Unless you’ve been living under a rock, then you’ve likely heard of market players talk about how they usually “sell in May and go away.”
What the heck does “Sell in May and Go Away” mean?!
The phrase, used more widely in the equities markets, refers to traders cashing in their high-yielding investments ahead of the summer months (usually June to August).
With traders out on vacations, the months following May usually see significant drops in trading volume. This creates a self-fulfilling prophecy of selling in May followed by months of low volume (and sometimes low volatility) trading, which is why it’s better for most traders to just “go away.”
Does it follow that there’s more volatility in September?
Should we expect to see boosts in both trading volume and volatility now that the summer months have come and gone? The chart below details the performance of the Dollar Index as well as the major currencies against the Greenback for the past five years. I’ve also thrown in readings from the ATR (14) indicator to get a feel of average volatility for the major pairs.
Based on the chart above, we can observe a couple of tendencies:
1. Average gains/losses aren’t as big as in May’s numbers
Back in May, we’ve noted that major currencies do tend to lose pips against the lower-yielding Greenback before the summer months. Heck, NZD even has an average loss of 4.13% in the last five years!
In September though, it looks like gains or losses are limited to around 1% to 2% (I’m not counting CHF’s 3.09% average because of a ridiculously strong move in 2011). If currencies do move around, keep in mind that they aren’t likely to move as much as they do in May.
2. European currencies (EUR, GBP, CHF) tend to move in tandem against the Greenback.
In the last five years (no, not the play), the euro, pound, yen, and franc tend to move in tandem against the dollar in September. One possible explanation is that the “sell in May” tendency is more commonly observed in the U.S. and European equities markets where the four currencies are also heavily traded.
3. Volatility for the major pairs in September isn’t much different from August’s usual moves.
In other words, myth busted. As you can see, the Average True Range (ATR) of the major currencies in September are barely unchanged from their usual ATRs in August. Unless there are catalysts that would buck the trend, we aren’t likely to see increased forex trading volatility this month.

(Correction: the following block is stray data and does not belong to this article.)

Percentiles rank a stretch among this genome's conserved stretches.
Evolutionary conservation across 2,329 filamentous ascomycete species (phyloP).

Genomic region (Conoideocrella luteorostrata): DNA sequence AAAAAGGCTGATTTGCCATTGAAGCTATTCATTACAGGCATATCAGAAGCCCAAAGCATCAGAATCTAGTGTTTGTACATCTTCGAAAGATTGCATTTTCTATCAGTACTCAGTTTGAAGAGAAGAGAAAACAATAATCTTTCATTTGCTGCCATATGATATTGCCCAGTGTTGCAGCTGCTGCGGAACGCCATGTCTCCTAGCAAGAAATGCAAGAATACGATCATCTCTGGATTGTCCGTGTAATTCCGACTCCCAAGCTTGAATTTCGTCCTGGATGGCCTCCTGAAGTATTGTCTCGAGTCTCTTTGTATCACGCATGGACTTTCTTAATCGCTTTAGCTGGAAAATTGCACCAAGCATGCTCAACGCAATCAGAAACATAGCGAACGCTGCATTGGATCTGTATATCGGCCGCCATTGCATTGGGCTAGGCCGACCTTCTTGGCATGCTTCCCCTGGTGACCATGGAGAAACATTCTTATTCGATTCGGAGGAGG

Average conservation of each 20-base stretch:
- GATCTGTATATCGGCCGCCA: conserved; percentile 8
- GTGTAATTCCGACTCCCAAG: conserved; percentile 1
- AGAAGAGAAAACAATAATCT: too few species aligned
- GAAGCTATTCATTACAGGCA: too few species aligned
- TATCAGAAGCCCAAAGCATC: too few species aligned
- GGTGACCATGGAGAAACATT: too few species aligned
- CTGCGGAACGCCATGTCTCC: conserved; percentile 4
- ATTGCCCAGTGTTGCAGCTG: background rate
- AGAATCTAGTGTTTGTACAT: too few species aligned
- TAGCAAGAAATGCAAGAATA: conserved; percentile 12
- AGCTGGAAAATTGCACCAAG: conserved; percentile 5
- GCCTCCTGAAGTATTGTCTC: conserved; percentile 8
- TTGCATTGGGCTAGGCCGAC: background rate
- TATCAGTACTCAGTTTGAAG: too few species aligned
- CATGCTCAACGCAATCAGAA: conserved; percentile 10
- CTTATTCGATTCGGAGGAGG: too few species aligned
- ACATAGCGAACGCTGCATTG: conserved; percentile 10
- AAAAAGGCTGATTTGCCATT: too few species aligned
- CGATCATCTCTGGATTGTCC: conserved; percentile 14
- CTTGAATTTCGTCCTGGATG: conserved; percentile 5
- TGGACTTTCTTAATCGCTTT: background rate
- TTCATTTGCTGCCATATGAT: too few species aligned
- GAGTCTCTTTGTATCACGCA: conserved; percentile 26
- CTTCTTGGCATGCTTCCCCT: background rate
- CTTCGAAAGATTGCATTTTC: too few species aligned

Does this mean we’ll see boring forex price action this month?
Not necessarily. Remember that volatility will still depend on the market movers. In 2011, for example, we saw crazy dollar moves when the U.S. dealt with a credit rating downgrade from S&P, QE3 rumors, and a nail-biting debt ceiling deadline.
Then, in 2014 Yellen’s less-dovish-than-expected remarks in the Jackson Hole meeting presented a glaring contrast to the BOE and RBNZ possibly ending their tightening ways. The overall risk-aversion theme ended up boosting the dollar across the board.
Lack of volatility should be the least of your worries given that we have tons of potential catalysts in the next couple of weeks. Today’s NFP report, for starters, could make or break the case for a Fed rate hike this year. Reports from the U.K. could also spark volatility, as better-than-expected readings could support claims that a Brexit ain’t such a bad deal after all.
Last but not the least, the highly-anticipated huddle of major oil producers is scheduled to take place in Algeria this month. Will we finally see concrete agreements to freeze oil output? Or will we see a replay of the last summit?
While September months may not be as volatile as May in the forex scene, it doesn’t mean that you should sit back and extend your vacation plans. In fact, you should start getting back in your trading zone so you’ll be prepared for whatever catalysts that may come in the next few weeks.
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